The HSUS agrees with wildlife conservationists that owned cats can be kept happily indoors, and the humane movement has devoted significant resources over the past decade messaging to the public on this point. That's the reason that the percentage of indoor cats has risen from 52 percent to 64 percent over the past 15 years. We also agree that cats should be spayed and neutered, and our movement has invested millions of dollars in a constant and ongoing effort to promote, perform, fund, or facilitate such surgeries for both owned and unowned outdoor cats. Should anyone really believe that on top of these reasoned and compassionate efforts, we should be out there killing every cat in sight?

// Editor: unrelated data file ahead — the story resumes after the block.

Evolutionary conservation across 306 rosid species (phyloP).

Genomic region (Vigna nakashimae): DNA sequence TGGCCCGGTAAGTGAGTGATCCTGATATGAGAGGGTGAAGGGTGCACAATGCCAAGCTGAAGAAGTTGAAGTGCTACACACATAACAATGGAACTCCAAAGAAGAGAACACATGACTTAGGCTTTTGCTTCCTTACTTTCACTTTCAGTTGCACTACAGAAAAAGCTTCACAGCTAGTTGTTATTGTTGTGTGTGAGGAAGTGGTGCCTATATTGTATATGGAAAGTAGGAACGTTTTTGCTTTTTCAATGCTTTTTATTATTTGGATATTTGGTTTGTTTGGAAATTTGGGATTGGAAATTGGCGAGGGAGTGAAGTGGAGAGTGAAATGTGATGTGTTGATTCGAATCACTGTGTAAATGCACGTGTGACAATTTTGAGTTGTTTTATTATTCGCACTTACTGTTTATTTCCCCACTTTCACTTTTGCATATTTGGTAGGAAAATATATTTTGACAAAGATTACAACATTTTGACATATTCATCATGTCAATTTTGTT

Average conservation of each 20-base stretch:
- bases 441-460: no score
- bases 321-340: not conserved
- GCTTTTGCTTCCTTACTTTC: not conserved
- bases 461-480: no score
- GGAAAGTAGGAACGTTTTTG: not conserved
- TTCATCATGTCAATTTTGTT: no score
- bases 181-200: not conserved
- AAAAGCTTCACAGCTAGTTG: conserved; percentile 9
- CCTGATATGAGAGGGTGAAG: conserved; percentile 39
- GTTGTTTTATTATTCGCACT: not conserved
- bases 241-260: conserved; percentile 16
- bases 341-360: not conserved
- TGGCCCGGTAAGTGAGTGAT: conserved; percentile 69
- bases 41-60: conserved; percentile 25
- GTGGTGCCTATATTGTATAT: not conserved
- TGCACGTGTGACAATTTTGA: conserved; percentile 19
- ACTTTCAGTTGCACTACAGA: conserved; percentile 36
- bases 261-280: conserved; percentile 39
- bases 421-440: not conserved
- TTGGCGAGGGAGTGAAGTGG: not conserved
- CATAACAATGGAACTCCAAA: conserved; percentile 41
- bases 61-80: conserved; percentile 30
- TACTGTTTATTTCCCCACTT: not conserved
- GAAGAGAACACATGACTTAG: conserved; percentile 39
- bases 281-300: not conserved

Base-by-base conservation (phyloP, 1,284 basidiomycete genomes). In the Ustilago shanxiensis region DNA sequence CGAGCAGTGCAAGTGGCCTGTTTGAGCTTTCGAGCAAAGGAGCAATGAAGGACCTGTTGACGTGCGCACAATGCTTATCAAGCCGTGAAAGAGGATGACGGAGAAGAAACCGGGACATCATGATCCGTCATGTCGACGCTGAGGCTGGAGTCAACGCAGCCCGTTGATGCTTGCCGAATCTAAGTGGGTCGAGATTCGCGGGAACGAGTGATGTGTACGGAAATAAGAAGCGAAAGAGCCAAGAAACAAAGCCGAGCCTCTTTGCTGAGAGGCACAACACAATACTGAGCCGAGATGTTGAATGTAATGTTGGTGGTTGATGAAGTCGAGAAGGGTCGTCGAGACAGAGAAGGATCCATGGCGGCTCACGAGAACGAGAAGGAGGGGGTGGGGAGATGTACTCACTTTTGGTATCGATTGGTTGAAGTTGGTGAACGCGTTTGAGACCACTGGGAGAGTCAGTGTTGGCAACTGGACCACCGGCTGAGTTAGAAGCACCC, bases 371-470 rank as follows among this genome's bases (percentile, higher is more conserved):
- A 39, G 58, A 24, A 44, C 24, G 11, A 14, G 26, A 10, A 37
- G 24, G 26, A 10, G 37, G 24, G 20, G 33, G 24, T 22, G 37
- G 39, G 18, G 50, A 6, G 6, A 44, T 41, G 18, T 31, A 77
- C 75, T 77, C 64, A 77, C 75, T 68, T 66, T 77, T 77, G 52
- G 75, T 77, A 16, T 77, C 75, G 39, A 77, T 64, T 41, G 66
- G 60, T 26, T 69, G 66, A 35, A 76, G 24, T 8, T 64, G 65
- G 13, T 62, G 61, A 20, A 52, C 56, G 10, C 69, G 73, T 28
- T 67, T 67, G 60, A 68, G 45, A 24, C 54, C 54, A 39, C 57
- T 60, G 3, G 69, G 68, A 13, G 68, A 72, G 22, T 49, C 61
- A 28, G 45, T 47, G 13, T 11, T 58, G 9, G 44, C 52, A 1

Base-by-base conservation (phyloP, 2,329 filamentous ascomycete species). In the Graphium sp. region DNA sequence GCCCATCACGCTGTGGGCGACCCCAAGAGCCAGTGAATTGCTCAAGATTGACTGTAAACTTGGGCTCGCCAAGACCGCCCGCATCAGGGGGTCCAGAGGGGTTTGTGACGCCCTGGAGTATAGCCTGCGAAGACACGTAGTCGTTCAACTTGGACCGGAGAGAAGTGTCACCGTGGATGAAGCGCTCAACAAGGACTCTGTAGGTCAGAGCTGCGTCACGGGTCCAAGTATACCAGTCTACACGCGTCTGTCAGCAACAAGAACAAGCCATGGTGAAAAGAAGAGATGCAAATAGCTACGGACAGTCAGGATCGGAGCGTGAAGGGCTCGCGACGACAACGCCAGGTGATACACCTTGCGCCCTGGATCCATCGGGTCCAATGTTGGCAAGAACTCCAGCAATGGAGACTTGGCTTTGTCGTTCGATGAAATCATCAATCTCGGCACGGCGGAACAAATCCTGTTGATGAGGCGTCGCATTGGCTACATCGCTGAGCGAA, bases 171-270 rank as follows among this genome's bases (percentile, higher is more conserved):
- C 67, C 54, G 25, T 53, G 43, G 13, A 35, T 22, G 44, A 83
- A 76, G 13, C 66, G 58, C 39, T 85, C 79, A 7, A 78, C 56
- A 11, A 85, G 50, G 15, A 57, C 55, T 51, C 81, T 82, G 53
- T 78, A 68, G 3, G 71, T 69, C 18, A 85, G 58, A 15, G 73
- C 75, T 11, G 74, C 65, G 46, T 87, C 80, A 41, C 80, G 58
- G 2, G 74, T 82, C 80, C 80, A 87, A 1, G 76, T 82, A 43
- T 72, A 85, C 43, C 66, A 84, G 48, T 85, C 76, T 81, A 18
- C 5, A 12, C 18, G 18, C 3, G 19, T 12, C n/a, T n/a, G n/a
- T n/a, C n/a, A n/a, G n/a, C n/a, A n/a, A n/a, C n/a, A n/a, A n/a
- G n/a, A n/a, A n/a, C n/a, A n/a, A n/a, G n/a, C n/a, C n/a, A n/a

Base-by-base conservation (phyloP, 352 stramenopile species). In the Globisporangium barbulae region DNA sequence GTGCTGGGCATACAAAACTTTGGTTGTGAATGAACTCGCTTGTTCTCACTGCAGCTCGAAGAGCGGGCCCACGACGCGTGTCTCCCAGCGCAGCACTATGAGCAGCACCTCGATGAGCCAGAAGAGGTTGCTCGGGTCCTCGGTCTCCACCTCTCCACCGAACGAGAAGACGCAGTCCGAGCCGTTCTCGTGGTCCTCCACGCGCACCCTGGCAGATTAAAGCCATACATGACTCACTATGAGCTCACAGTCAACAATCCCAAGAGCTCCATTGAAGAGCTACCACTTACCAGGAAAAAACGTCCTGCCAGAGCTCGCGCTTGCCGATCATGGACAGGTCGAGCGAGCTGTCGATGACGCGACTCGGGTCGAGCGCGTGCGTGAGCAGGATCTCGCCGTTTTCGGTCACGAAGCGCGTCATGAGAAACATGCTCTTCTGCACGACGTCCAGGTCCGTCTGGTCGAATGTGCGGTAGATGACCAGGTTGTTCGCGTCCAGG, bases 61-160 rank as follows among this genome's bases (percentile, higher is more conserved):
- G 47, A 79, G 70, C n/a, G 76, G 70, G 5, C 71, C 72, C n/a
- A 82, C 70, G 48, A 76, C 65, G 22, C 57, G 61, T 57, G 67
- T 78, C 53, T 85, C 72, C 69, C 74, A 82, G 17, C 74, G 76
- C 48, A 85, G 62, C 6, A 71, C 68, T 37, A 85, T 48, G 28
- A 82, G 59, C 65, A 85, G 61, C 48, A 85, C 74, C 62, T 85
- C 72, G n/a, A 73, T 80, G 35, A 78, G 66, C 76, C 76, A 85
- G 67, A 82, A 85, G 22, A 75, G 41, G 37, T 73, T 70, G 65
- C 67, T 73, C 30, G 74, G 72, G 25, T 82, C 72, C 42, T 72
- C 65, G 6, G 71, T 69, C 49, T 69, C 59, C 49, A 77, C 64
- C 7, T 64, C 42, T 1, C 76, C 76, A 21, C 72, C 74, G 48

No community in American history has killed its way out of the outdoor cat problem. We've reached a point at which there are millions of cats living outdoors. It is regrettable that so many conservationists have trained their fire on one element of the humane movement's comprehensive strategy for outdoor cat management and reduction -- Trap, Neuter, and Return (TNR) -- which works to stop reproduction, with an end goal of no unowned cats on the landscape. This is a relatively new addition to a full-throttle program aimed at suppressing the numbers of cats living outdoors. In this strategy, unowned cats living outdoors are trapped, sterilized and returned to where they came from. Cat caregivers are trained and engaged to ensure high rates of sterilization, and to prevent local wildlife from eating food provided to cats. We work with practitioners all over the country to ensure that effective and efficient best practices are used and believe that these targeted and strategic efforts will produce measurable results in the years ahead. Although no single control method is suitable for all situations, TNR can be combined with a combination of strategies to create programs that address specific needs and maximize available resources in a community. These include: